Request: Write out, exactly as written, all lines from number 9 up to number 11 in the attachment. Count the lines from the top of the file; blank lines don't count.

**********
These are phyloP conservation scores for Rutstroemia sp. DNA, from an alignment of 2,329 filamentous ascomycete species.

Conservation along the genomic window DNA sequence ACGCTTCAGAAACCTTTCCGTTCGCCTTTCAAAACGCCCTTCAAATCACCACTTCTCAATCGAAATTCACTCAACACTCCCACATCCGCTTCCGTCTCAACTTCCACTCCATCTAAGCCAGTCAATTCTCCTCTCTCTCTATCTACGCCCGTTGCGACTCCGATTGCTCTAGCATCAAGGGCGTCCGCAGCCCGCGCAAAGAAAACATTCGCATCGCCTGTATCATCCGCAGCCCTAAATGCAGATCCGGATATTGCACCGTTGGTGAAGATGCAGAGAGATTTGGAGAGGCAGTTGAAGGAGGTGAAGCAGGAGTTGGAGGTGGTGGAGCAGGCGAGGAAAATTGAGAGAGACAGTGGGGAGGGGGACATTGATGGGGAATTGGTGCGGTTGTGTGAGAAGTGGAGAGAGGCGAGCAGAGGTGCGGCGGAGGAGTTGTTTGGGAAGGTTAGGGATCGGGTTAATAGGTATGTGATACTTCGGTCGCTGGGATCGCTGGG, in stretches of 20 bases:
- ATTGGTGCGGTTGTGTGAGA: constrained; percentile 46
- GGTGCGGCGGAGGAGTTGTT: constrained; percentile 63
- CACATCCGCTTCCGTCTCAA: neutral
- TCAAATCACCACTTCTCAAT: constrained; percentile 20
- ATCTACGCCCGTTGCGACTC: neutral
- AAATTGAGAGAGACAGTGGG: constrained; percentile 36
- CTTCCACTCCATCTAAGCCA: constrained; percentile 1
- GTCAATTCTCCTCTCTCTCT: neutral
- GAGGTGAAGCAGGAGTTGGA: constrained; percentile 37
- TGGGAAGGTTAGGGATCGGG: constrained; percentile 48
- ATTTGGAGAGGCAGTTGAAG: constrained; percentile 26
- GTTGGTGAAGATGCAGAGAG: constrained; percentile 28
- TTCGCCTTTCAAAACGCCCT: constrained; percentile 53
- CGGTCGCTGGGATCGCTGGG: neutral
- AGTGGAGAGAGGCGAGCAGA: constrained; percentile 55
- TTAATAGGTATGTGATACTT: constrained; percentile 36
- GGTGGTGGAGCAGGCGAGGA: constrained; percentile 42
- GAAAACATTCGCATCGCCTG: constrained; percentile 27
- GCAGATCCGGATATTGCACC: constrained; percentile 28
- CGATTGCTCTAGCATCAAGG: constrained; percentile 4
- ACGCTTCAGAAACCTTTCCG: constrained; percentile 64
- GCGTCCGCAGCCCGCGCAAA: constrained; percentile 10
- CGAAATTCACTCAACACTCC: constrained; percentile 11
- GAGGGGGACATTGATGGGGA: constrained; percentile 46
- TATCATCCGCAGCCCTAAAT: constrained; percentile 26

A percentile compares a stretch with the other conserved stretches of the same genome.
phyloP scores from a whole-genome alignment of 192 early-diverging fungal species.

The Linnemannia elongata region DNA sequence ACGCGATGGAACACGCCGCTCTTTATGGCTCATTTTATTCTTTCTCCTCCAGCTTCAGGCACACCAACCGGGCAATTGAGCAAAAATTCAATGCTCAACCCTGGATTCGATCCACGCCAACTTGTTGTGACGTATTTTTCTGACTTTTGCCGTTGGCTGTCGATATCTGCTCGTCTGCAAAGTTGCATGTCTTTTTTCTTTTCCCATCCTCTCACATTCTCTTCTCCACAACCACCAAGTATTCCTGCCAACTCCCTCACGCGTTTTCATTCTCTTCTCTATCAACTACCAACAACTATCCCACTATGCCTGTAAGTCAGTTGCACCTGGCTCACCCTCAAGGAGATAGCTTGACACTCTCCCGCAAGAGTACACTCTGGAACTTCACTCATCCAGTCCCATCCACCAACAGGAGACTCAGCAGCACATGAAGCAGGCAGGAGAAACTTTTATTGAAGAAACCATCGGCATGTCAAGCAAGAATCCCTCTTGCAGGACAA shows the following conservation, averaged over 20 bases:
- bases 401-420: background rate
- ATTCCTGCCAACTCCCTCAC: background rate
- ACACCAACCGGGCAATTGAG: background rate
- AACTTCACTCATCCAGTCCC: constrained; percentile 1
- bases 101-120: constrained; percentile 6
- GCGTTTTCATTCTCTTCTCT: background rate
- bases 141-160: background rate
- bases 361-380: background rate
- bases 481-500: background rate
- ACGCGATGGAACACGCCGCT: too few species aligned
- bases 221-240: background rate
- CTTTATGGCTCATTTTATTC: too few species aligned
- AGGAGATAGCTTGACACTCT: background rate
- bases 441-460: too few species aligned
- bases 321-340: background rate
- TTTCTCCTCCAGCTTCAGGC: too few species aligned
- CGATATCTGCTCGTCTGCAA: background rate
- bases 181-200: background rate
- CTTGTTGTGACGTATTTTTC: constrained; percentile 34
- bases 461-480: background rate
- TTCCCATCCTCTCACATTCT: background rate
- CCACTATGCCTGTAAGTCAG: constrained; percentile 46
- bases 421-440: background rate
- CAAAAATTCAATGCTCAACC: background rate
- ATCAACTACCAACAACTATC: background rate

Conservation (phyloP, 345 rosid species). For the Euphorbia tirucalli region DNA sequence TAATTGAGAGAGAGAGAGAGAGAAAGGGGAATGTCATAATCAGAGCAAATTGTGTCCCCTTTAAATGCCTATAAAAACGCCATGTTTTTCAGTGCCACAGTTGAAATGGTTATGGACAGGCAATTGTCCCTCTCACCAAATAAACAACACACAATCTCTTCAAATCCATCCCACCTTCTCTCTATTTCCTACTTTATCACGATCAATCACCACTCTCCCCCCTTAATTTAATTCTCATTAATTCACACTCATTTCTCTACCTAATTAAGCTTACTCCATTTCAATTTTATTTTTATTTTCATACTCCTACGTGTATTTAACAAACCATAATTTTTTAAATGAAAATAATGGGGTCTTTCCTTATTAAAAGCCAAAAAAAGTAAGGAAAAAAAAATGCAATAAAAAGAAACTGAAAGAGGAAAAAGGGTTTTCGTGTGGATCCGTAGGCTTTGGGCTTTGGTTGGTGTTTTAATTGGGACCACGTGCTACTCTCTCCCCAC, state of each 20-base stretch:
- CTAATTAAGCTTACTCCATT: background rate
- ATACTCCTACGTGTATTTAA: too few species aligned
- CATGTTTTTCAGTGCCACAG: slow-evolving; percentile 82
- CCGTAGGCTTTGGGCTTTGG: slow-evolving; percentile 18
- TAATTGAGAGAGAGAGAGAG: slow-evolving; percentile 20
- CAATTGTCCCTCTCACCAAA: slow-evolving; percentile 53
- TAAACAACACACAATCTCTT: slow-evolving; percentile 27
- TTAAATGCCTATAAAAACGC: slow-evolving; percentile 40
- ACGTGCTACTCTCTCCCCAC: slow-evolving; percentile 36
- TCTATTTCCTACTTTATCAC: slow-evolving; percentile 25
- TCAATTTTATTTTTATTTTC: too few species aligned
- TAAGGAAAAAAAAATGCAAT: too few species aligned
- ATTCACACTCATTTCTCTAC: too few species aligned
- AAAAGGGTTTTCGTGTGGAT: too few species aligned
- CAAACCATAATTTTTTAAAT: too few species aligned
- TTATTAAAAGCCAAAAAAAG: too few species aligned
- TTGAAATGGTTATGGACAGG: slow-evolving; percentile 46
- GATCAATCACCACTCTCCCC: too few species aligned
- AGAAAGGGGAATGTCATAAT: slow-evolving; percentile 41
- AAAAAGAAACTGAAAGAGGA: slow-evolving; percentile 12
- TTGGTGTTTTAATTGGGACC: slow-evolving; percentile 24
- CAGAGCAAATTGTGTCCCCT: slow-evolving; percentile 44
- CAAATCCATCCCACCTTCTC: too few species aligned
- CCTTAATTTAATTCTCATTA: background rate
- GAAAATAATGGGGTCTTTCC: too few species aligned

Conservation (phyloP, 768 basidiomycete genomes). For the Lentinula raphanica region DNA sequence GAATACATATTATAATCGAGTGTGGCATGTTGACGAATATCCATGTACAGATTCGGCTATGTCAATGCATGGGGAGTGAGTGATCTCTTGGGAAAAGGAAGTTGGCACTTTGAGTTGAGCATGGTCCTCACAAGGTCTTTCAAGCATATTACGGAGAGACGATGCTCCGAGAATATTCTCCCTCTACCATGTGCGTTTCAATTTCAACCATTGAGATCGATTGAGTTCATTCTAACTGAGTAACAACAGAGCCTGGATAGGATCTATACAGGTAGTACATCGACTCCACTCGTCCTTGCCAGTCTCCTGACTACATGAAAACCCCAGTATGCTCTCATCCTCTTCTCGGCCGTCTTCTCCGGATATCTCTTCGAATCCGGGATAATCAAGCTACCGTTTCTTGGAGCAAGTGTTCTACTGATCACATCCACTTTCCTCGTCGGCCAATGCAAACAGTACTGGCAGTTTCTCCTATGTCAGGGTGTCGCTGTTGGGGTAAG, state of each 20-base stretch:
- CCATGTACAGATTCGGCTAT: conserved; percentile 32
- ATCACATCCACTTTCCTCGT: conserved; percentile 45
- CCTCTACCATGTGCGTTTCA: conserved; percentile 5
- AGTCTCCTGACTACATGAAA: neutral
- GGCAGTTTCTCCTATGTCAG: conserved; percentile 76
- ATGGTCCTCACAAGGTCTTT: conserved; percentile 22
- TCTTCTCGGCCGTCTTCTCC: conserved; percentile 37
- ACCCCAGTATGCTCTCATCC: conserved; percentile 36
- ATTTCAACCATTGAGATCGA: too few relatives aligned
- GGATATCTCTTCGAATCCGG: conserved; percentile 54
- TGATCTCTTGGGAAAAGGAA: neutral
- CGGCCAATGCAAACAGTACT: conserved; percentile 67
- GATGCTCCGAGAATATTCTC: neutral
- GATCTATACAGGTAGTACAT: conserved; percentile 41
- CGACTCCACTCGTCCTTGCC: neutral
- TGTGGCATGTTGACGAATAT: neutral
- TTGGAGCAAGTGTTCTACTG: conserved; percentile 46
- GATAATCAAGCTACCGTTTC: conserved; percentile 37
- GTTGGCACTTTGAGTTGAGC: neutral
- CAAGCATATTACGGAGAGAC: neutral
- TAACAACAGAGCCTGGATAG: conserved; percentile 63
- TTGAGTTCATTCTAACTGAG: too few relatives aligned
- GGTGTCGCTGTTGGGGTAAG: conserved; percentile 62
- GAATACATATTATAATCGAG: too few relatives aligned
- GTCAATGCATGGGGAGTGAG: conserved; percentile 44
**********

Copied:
- CTTCCACTCCATCTAAGCCA: constrained; percentile 1
- GTCAATTCTCCTCTCTCTCT: neutral
- GAGGTGAAGCAGGAGTTGGA: constrained; percentile 37